JUSTIN MARTYR: A FLAME IN THE MIND
PHILOSOPHY IS NOT everyone’s cup of tea but the philosophers do shape the world’s ideas and quietly influence the culture in the way we view our world. Christians have always had to cope with the philosophical outlooks prevailing in their own time. Justin Martyr, the first in a long line of Christian philosophers was no mere academic cloistered in the academy. He confronted the Emperor with what he came to call the Christian philosophy, explaining to him the true character of Christian life and truth among the Christians. He wanted to confound the gossip that had established itself in the popular mind, but his courageous defence of the faith resulted in his martyrdom.
The Restless Search
Flavius Justinus was born in the Roman colony of Neapolis in Samaria. He was one of a group who followed the Apostolic Fathers and came to be known as the Christian Apologists. Their primary concern as Christian philosophers and theologians was to give a reason for the faith that was in them. They saw their task as explaining Christianity in terms familiar to the educated Greeks and Romans of the second century after Christ. After the destruction of Jerusalem in A.D. 70 a Roman colony was established in Neapolis and Justin’s father was an officer in that colonial administration.
As a well-born Roman citizen Justin was well educated in a classical education of Greek and Latin, but soon realised that education is not everything, as a deep thirst for truth raged in him in his researching of the popular philosophies. The popular philosophies could not quench that thirst. Stoicism was not concerned whether God cared for man or not, and the travelling philosophers teaching Aristotelian philosophy, thought more about fees than teaching truth. What began to affect Justin was the philosophy of Socrates and Plato’s notions of the invisible world.
Thanks to a Nameless Old Man
Often it is in chance situations that ‘the penny can drop’. Justin was on the beach in A.D. 132 quietly ruminating on Plato when a little boy happened to kick his ball towards Justin who returned it. Justin spoke to the boy’s grandfather, and this conversation was a turning point in his life and a blessing to the Church from that day on. The old man helped Justin see the weaknesses in Plato’s thinking Justin had missed. He turned Justin’s attention to prophets more ancient than the Greek philosophers who told the truth about God and foretold the coming of Christ. This lit a flame in Justin’s mind, his soul, and that is how Justin described the effect of the old man’s words. There blossomed in him a love of the prophets, and Justin said those men who are friends of Christ, possessed him; and whilst revolving his words in my mind, I found this philosophy alone to be safe and profitable.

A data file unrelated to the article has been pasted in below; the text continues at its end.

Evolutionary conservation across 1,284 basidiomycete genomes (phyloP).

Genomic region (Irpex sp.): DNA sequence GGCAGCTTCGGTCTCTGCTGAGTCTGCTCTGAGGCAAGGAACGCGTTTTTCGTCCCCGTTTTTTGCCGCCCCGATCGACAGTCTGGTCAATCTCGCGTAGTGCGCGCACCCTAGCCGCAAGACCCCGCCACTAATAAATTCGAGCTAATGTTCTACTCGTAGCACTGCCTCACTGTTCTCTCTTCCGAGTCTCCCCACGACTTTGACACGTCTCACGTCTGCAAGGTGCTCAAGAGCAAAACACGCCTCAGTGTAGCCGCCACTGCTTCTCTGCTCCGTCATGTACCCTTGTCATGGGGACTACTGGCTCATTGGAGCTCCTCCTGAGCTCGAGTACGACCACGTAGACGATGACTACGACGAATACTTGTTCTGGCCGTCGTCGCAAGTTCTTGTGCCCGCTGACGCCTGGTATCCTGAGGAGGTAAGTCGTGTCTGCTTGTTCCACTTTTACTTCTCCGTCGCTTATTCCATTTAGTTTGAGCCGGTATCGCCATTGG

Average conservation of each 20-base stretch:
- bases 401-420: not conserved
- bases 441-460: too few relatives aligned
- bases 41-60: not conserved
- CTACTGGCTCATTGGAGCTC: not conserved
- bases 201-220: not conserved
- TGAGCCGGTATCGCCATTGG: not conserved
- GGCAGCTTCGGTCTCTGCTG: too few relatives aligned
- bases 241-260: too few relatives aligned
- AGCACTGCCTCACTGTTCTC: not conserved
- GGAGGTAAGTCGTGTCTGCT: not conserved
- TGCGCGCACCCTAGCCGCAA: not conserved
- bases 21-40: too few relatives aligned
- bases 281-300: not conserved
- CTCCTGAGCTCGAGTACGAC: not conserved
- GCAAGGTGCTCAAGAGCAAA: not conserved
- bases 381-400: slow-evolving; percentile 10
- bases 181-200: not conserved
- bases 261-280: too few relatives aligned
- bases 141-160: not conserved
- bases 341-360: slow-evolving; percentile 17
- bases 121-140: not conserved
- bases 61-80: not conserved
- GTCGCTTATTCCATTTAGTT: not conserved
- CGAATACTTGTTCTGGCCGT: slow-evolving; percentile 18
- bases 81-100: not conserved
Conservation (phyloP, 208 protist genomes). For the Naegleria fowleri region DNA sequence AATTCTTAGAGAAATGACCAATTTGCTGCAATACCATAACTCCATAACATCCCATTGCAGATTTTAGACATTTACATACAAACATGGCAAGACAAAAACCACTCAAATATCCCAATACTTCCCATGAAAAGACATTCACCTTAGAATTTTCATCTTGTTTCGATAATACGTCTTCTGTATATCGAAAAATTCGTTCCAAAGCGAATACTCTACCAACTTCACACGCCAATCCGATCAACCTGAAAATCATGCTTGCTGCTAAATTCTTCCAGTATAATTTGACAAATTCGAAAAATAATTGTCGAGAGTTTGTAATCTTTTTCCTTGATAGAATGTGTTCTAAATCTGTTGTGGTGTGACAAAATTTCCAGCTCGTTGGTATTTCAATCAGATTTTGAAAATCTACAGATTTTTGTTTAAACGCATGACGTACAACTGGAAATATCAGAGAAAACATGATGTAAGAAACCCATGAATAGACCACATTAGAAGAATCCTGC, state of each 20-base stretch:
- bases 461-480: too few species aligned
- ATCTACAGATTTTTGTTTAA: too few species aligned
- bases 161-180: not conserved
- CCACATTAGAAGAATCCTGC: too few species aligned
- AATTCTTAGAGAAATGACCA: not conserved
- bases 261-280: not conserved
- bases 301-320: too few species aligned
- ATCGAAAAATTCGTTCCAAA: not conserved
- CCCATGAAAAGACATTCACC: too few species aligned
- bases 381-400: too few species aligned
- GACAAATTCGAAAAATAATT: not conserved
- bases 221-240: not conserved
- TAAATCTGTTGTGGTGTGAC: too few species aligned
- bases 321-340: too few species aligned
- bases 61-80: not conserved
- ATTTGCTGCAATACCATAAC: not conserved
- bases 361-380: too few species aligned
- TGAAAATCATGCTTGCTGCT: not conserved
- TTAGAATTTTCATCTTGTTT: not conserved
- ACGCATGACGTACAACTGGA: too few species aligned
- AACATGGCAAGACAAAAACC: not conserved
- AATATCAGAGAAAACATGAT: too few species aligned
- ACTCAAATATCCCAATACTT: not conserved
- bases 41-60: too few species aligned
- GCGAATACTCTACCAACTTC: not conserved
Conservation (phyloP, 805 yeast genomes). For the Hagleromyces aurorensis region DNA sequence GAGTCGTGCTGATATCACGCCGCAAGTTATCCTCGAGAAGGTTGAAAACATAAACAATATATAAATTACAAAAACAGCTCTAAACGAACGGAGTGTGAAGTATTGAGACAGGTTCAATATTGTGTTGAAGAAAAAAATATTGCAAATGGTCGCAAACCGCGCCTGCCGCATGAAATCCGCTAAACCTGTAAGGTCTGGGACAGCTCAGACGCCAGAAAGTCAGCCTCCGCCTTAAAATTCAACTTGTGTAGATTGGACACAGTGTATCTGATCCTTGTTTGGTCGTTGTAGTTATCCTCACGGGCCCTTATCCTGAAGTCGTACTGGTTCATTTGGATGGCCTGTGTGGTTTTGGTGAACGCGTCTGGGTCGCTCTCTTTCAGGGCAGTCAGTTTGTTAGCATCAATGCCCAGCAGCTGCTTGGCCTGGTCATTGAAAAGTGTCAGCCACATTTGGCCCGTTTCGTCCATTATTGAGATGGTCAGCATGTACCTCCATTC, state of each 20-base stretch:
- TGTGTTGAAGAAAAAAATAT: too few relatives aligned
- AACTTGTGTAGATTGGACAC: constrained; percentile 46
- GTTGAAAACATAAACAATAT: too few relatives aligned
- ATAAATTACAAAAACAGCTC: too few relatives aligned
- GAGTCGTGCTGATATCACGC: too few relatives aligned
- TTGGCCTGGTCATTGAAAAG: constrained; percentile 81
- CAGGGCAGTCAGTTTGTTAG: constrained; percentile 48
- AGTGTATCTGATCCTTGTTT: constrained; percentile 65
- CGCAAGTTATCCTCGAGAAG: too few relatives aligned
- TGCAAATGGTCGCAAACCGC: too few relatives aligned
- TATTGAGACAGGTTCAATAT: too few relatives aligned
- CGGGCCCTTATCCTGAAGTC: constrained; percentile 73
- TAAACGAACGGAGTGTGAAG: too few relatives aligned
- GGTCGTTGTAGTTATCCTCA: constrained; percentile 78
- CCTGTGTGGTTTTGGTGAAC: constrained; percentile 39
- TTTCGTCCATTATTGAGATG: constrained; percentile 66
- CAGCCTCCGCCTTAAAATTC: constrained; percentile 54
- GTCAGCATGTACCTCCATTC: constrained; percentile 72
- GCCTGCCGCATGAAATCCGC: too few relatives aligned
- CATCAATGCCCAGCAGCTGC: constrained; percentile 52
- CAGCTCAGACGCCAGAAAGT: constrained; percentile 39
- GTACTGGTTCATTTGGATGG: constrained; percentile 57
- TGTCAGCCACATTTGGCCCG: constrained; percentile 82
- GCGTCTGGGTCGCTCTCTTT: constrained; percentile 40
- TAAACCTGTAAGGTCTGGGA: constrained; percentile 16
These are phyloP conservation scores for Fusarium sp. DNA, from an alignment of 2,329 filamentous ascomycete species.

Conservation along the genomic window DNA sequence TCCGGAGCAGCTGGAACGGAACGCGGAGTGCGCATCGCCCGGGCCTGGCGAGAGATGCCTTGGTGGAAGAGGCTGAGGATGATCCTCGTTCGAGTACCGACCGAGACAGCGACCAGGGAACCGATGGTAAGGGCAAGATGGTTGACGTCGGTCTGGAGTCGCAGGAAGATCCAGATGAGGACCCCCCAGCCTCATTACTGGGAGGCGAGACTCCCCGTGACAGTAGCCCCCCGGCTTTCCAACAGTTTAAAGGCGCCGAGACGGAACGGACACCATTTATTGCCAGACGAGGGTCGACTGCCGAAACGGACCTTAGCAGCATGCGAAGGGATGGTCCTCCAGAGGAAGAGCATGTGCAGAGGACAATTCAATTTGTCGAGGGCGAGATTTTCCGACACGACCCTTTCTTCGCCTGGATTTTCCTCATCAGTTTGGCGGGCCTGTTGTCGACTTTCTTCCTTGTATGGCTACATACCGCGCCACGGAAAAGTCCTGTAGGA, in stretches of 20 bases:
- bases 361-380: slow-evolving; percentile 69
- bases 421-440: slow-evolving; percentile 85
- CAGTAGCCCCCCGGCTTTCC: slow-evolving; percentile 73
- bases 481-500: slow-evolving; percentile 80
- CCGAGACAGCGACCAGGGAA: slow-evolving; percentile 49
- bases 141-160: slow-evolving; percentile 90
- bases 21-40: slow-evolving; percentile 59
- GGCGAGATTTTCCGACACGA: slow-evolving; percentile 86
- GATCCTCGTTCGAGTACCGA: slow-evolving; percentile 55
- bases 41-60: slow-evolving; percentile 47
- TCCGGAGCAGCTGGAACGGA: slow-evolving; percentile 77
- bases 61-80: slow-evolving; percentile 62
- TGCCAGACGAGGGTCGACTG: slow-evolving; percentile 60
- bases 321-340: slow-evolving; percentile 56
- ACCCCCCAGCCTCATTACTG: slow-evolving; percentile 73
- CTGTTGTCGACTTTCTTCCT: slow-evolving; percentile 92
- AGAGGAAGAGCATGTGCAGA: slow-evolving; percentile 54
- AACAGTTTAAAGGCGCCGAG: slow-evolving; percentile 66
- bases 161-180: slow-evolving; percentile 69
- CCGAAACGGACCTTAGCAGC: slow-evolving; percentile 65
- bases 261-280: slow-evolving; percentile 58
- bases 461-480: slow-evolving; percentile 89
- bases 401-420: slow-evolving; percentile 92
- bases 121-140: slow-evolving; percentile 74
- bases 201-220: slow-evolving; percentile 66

Justin continued to teach philosophy but he now explained Christianity as the true philosophy. He saw all truth as God’s truth, and from St. John learned that any truth in the Greek or pagan philosophies was the Word or Logos reaching out to sinful humanity. Plato’s God was the God of the Bible and Socrates was a Christian before Christ, just as Abraham was. Moses and the Old Testament writings were older than the Greek philosophies, and any truth the Greeks had was borrowed from the Jewish prophets.
A Voice for Oppressed Believers
Justin defended Christian truth against pagans, Jews, and erring Christians. He continued teaching in Rome, writing works that equipped Christians for generations to come. His Apology, addressed to the emperor Antoninus Pius in A.D. 150, appealed for justice and liberty for Christians. The Apology demonstrated the reasonableness of Christian truth and dispelled the gossip against Christians, that they held cannibalistic rituals and engaged in gross immorality. He contrasted the moral power of Christ’s teaching with the irrational fables of paganism, appealing to the emperor to honour Christian truth if reasonable and true, or despise it if it is nonsense ‘But do not execute innocent Christians because you cannot escape the coming judgement of God…’
Holding the Line, Paying the Price
Justin also defended Christianity in public discussions with the heretic Marcion and the Cynic philosopher Crescens. This was a plot by Crescens to bring Justin and six of his students to the attention of the Roman prefect Rusticus probably around the year 165. When these Christian believers refused to sacrifice to the Roman gods as demanded, they were condemned, scourged, and beheaded. Justin’s feast day is June l.
Arthur Middleton is Rector of Boldon and a Tutor at St. Chad’s College Durham